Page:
Are TV ads a waste of dot-com money?

Research company WebProbe claims that TV advertising doesn’t work for dot-coms. But not everyone is convinced.

As the dust settles following the explosion of fashion retailer in May, dot-com brand managers are beginning to change their media strategy to find more effective ways of driving traffic to their websites.

The latest warning that TV advertising is not a successful way to attract Net users comes from a survey by WebProbe.

The research company found only 0.9 per cent of 13,000 respondents visited a website after seeing it advertised on TV.

The figure rose to 13 per cent for newspaper ads, 14 per cent for magazines, 15 per cent for word of mouth and 34 per cent for online ads.

WebProbe chief executive Ken Tipton says: “It was a widely held view that TV advertising was the most influential vehicle to drive traffic, but our figures debunk that view.

“It will be far more difficult for dot-com brand managers to justify TV budgets now. Frankly, they shouldn’t want to.”

A move away from TV advertising may already be under way. Predictions that ITV is expected to suffer a 14 per cent drop in trading this October compared to last year (MW August 24), due in part to a fall in dot-com advertising, are backed by the latest figures from ACNielsen MMS.

In the year to January 2000, the top 24 dot-coms spent &£111m on TV campaigns. But in the first six months of this year, just under &£41m was spent. If the trend continues, this will equate to roughly a &£30m drop in outlay – nearly a quarter down on the previous year’s total spend.

The month-by-month trend between January and June shows dot-coms spending peaked at &£9.3m in March. But this fell away to just under &£6m by May, following dot-com market jitters.

There was a recovery to &£9m by June, suggesting dot-coms’ faith in TV ads is slowly improving. But companies will now be thinking much harder about using a greater mix of media.

Jupiter Communications, a research company, claims online ad budgets are set to rocket among major companies in the next five years.

In 1999, e94m (&£59.12m) was spent on online ads in the UK; Jupiter predicts this will rise to E1.4bn (&£908.81m) by 2005.

Jupiter’s survey of marketing executives shows 73 per cent plan to increase online ad spend in the coming year, compared to 43 per cent who plan to boost magazine spending and 17 per cent who expect to buy more newspaper space.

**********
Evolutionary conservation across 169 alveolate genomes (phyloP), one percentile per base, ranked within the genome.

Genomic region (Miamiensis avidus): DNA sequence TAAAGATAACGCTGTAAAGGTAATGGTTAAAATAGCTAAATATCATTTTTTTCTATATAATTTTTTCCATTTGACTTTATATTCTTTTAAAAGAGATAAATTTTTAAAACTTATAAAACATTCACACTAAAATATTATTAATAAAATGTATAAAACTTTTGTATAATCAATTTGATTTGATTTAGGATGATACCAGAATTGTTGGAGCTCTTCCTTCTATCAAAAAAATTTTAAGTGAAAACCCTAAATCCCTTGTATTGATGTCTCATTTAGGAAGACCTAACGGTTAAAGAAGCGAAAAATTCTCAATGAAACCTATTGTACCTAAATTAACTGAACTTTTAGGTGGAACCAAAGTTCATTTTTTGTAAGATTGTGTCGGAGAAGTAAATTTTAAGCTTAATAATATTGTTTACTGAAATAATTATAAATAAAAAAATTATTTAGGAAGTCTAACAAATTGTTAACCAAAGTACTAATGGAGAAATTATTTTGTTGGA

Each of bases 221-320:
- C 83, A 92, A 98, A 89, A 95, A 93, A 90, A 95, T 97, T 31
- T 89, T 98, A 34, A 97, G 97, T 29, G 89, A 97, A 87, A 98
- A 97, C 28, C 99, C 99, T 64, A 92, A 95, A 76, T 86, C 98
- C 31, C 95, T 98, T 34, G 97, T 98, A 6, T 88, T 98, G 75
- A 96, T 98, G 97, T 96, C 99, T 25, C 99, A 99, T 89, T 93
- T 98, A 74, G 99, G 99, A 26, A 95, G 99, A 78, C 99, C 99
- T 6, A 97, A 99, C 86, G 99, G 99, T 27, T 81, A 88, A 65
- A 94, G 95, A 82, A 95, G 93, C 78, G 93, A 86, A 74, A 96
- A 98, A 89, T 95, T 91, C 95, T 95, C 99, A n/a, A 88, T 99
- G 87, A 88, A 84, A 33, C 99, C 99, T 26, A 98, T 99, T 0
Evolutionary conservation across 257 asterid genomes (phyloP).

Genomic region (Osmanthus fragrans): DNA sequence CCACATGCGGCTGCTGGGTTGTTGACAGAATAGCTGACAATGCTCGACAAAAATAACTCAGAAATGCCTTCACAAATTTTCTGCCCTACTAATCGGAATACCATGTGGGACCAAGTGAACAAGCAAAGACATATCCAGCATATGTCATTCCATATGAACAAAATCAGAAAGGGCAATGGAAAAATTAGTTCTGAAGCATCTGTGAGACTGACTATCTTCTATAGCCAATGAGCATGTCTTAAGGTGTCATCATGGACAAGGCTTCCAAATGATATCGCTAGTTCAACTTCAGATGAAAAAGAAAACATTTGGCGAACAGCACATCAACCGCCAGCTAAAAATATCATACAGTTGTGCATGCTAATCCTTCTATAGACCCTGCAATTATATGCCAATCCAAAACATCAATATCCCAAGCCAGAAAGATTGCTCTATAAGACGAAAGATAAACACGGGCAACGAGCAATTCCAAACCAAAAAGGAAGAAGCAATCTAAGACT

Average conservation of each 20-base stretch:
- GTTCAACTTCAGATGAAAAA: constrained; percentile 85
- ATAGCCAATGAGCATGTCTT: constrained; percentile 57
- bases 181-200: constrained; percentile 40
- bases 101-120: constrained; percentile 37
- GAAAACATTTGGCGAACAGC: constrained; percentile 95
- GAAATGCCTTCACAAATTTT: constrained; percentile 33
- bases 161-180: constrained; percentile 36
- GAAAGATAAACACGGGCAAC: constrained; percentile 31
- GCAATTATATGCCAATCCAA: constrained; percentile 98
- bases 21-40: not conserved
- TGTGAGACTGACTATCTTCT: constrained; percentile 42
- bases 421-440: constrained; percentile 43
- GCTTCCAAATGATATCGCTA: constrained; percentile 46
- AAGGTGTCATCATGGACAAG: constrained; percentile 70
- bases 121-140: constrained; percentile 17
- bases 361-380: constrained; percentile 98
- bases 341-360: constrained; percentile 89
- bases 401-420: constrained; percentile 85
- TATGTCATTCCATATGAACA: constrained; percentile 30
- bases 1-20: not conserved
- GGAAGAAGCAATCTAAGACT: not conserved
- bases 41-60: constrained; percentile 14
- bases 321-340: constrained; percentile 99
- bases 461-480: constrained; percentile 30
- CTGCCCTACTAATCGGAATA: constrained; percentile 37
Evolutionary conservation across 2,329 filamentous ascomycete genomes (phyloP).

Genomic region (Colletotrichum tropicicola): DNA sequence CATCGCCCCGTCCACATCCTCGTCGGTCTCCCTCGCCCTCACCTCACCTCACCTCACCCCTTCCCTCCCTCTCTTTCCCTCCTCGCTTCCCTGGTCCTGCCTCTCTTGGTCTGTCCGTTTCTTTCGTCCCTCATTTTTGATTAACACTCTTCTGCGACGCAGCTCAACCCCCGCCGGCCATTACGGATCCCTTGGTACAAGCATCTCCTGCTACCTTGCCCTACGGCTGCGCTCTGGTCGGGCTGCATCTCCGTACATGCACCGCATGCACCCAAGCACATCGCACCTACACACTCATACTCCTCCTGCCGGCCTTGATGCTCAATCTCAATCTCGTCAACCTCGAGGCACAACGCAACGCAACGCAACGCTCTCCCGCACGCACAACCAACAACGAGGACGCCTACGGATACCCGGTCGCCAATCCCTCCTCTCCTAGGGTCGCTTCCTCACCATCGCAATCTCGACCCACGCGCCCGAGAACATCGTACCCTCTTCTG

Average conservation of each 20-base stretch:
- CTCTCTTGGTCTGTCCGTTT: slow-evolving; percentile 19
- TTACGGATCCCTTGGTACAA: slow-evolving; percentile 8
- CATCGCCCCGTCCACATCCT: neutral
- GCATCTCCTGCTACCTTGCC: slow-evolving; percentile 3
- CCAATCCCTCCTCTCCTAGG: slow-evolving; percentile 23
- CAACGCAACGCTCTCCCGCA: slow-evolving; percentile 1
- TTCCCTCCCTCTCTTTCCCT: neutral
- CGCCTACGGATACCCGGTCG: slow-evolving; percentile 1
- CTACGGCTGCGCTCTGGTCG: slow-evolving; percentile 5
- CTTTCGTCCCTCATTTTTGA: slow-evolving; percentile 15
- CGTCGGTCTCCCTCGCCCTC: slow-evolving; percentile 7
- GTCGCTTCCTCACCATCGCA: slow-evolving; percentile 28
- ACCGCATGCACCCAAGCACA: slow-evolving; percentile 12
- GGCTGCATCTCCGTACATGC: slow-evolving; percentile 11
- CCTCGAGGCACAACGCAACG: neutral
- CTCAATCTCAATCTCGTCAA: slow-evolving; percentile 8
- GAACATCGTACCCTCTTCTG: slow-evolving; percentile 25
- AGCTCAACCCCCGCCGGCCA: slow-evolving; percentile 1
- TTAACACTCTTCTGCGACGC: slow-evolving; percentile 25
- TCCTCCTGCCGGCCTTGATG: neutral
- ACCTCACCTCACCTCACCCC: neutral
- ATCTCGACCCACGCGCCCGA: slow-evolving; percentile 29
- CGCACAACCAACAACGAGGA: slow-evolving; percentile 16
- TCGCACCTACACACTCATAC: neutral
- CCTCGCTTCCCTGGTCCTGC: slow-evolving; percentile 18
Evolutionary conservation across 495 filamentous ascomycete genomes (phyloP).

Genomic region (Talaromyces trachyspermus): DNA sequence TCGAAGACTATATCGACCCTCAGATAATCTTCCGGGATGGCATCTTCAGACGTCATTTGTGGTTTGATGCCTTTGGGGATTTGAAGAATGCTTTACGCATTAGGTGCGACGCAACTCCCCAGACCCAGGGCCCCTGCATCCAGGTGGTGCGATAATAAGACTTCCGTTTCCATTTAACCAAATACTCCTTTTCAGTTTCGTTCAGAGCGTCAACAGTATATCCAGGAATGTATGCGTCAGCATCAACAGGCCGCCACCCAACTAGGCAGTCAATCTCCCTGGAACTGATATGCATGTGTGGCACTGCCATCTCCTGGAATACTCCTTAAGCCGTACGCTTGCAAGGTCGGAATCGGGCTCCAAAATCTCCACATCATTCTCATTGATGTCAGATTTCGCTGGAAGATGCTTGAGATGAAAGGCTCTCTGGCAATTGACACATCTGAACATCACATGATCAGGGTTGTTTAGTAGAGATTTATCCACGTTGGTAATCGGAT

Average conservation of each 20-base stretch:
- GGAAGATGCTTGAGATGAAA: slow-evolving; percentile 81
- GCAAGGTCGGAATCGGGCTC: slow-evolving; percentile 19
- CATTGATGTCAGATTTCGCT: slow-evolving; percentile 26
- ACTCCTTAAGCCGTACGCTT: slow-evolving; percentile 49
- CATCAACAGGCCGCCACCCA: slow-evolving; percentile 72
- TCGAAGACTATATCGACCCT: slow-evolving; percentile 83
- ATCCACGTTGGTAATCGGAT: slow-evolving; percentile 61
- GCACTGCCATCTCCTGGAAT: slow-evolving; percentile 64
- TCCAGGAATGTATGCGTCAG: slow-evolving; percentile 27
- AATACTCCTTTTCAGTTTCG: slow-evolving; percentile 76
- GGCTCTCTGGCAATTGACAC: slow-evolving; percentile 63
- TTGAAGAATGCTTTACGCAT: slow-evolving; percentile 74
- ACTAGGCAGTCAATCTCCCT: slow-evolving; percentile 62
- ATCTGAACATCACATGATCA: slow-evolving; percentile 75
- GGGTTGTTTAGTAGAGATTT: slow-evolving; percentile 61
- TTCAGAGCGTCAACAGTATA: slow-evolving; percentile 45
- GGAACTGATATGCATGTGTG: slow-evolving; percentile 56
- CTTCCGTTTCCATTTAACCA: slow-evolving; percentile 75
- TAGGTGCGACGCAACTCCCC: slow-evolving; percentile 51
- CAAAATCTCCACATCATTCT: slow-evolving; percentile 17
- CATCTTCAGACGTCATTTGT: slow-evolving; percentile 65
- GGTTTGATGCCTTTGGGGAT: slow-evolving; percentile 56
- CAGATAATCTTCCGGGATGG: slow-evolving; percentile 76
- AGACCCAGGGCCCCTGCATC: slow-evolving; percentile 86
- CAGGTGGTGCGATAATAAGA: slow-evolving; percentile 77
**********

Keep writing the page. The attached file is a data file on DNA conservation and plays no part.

Ray Taylor, managing director of online media agency Eyeconomy, says dot-coms are wising up to the benefits of integrated campaigns.

He says: “Web campaigns we run for dot-com clients typically produce response rates of between two to ten per cent against {WebProbe’s figure of}one per cent for TV ads – and at a much lower cost base than TV. We are running a campaign with, producing an overall average cost per response of less than 20p.”

But some marketers remain adamant that TV is best for dot-com brand building, claiming it drives traffic. A survey by MMS, conducted between April 1999 and March 2000, contradicts the findings of the WebProbe survey.

MMS tracked three dot-coms: Letsbuyit, which offers consumers group discounts; Zoom, the shopping and community site jointly owned by Arcadia Group and Associated New Media; and Bigsave, an online discount store.

Letsbuyit spent around 90 per cent of its &£2.5m advertising budget on TV; Zoom spent its entire &£2.5m budget on press ads; and Bigsave spent &£2m on a mixture of radio, outdoor and press, but no TV.

The results show Letsbuyit had a 30 per cent brand awareness rate, followed by Zoom with 21 per cent, and Bigsave with just four per cent.

A spokesman for AskJeeves, the Internet search engine, also disagrees with the WebProbe report.

He says: “TV continues to be the quickest and easiest way to get mass awareness. It may be different for dot-coms targeting speci fic categories, but I challenge WebProbe’s findings.

“We tracked our last TV advertising and saw the numbers of visitors to our website rise significantly immediately after the campaign.”

But brand building TV campaigns can fail. spent a large proportion of its estimated &£15m above-the-line budget on TV ads through BMP DDB, but was heavily criticised for using trendy ads that failed to create brand values.

Marketers at smaller dot-coms agree TV is the best way of brand building – but the medium doesn’t necessarily drive traffic to a site.

James Macdonald, marketing director of Internet radio station, says: “There’s so much dot-com marketing competing for the same audience.

“Unless you have silly money and are prepared to carpet bomb, the actual traffic generation is simply not as cost-effective as other media.”

The trend seems to be that the big Internet players are con tinuing to splash out on TV brand-building campaigns. But for poorer dot-coms, tight budgets mean more targeted marketing to drive traffic to sites.

The key to the next round of dot-com advertising seems to be finding the most effective way to target individual audiences.

In the case of smaller dot-coms that means cutting their coat according to their cloth.

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